Walsh, Baker condemn hatred, bigotry
Mayor says 'hate groups' not welcome in Boston
BOSTON MAYOR MARTY WALSH delivered a stern message on Monday to “hate groups” who may be planning to come to Boston this weekend. “Boston does not welcome you here. Boston does not want you here. Boston rejects your message,” he said. “We reject racism. We reject white supremacy. We reject anti-Semitism. We reject the KKK. We reject neo-Nazis. We reject domestic terrorism, and we reject hatred.”
The mayor made his comments after speculation swirled on social media that a rally was being organized in Boston this weekend that would attract some of the same people who participated in a “Unite the Right” demonstration in Charlottesville, Virginia, on Saturday. That march degenerated into violent clashes between white supremacists and neo-Nazis and counter-protesters. One person was killed when a car driven by an Ohio man with Nazi sympathies drove his car into a crowd. Two state troopers were killed when a helicopter from which they were observing the protests fell to the ground and burst into flames.
It was unclear on Monday whether an event was really being organized for this weekend in Boston. Walsh said no one had obtained a city permit for such an event, but other media outlets reported that a Cambridge resident had obtained a permit for a Boston Free Speech rally on Saturday. Officials said a separate “peace walk” is being planned and Walsh said his administration would work closely with the walk’s sponsors to make sure it occurs safely.
Walsh, who was flanked by state and local elected officials and advocates, said he first heard of the Charlottesville riots in between event appearances over the weekend, one of which was a veteran’s event in East Boston. “Those veterans didn’t have to be asked twice to condemn swastikas and all that they stand for,” he said.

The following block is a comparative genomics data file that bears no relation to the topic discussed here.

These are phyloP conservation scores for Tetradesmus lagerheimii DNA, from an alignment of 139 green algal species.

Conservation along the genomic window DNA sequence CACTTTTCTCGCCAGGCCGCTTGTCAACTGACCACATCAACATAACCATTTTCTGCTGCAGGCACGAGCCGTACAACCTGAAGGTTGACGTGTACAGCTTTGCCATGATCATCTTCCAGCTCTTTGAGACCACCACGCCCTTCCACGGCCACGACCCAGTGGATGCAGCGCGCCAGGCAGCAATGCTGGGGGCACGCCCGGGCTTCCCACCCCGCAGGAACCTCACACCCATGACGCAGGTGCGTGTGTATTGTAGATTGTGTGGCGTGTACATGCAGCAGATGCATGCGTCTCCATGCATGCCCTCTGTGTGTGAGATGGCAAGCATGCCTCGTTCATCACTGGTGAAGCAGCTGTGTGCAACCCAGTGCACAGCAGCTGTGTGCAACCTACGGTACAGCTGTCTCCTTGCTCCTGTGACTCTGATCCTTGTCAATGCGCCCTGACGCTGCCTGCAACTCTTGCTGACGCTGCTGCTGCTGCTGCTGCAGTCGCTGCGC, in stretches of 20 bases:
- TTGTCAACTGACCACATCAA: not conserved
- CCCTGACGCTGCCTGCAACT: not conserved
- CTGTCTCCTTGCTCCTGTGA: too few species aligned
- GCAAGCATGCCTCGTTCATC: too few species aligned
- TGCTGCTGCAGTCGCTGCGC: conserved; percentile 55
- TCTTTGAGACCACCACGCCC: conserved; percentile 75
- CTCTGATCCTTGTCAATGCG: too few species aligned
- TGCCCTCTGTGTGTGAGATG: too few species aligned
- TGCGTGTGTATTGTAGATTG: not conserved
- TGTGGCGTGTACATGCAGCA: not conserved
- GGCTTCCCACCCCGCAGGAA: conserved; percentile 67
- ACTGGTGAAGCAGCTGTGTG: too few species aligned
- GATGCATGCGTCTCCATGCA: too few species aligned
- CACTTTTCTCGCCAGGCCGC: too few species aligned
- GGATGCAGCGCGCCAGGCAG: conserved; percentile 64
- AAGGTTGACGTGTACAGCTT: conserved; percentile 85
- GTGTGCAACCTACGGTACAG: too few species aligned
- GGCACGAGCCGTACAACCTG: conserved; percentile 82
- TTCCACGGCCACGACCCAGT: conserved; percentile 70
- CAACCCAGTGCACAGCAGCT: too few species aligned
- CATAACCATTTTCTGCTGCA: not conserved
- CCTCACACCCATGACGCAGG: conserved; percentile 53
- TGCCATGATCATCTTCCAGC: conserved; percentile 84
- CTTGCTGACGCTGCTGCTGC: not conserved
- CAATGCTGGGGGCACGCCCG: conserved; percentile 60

Republican Gov. Charlie Baker echoed Walsh’s sentiments during the public briefing, calling the Virginia rally “an act of terrorism.” Added Baker: “The mayor pointed out, and I agree wholeheartedly, that freedom of speech is a founding principle of our great nation. While this right has served us well, often promoting unity and tolerance, it can also be wielded as a weapon of divisiveness and hatred as we saw in Charlottesville. In Massachusetts, we accept the responsibility to loudly reject any forms of hatred and bigotry.”The governor said he would attend the unity rally if his schedule permits.
Boston Police Department Commissioner William Evans declined to share details of his department’s “game plan” if Saturday’s events turn south, but he emphasized the city’s experience handling large demonstrations in the past. Evans said his department would barricade protesters to keep them away from the unity rally and said he would have State Police standing by.